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Remembering the Genius of Hunter S. Thompson

Michael J. Ballanger
|
Wednesday, February 15th

Source: The Gold Report

Precious metals expert Michael Ballanger ponders the timelessness of Hunter S. Thompson's "blistering attacks on the status quo" and their applicability to today's political landscape. He also reminds us of the "incredibly bullish" fundamentals for silver and lays out the evidence for why this precious metal is on its way to $25/ounce by mid-year.

GDXJ Chart
 

Being a teenager in the 1960s, my early formative years were all about the Beatles, JFK's assassination, sex, drugs, rock and roll, and hockey, but when it came to entertaining myself, thanks to my mother, who was a voracious reader, I learned to love to read books. I remember the day that Mum handed me Ian Fleming"s "To Russia with Love" and since I was barely into my teens, I think it was the first time I was ever introduced to soft "porn" (which was predominant in all of the Bond books), which may have been Mum's way of quietly giving me a Sex Ed lesson. As I grew older and moved away at 16 to play junior hockey with and against men in their 20s, I would ride the buses between St. Catharines and Ottawa with two or three paperbacks tucked into the zipper compartment of my carry-on bag.

"'Whoever wins becomes so immensely powerful, like Nixon is now, that when you vote for President today you're talking about giving a man dictatorial power for four years.'"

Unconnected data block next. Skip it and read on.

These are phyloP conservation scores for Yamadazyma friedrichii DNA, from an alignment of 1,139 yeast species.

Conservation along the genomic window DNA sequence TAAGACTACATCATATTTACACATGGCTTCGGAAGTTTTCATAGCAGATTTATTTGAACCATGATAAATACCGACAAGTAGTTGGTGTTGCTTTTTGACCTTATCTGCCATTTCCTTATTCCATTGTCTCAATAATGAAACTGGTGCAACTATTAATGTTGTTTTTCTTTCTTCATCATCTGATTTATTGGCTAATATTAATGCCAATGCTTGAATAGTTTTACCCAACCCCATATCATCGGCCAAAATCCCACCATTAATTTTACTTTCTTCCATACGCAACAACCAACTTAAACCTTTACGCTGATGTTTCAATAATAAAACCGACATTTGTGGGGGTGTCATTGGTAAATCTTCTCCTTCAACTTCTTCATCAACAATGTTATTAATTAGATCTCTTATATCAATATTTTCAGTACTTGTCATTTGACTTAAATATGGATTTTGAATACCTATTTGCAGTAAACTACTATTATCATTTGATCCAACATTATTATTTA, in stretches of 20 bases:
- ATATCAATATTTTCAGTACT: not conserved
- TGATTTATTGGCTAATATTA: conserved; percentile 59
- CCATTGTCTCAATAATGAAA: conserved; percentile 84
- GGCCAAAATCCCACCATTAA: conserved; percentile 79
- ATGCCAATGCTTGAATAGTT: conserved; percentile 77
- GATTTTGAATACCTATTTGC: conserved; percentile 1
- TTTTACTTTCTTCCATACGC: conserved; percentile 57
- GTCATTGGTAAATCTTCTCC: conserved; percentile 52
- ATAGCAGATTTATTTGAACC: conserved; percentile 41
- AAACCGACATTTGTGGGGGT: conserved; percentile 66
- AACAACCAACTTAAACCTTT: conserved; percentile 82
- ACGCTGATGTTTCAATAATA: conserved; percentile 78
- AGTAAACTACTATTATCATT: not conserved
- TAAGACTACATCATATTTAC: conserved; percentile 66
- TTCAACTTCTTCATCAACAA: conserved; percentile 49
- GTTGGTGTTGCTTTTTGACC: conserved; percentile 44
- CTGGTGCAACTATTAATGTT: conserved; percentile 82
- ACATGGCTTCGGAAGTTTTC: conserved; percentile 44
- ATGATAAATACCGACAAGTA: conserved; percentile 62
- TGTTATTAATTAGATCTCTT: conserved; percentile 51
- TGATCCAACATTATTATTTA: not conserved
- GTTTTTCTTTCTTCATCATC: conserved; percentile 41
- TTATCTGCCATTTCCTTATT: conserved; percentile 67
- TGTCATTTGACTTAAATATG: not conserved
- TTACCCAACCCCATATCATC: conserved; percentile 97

Later in university, the road trips were usually on airplanes and buses where my preferred reading topics included J.R.R. Tolkien's "The Hobbit" and Ken Kesey's "One Flew Over the Cuckoo’s Nest," but nothing captured my heightened appreciation of depravity in humor and journalism more than Hunter S. Thompson's many works ranging from his anecdotal account of life with the Hells's Angels (1967) to the 1972 Nixon-bashing "Fear and Loathing on the Campaign Trail '72." Hunter S. Thompson was to the 1960s and 1970s what Matt Taibbi is to the current Western "narrative." While Matt Taibbi coined that marvelous description of Goldman Sacks as "a great vampire squid wrapped around the face of humanity, relentlessly jabbing its blood funnel into anything that smells like money," Hunter S. Thompson would lob invectives like "In a nation run by swine, all pigs are upward-mobile and the rest of us are f***d until we can put our acts together. . ."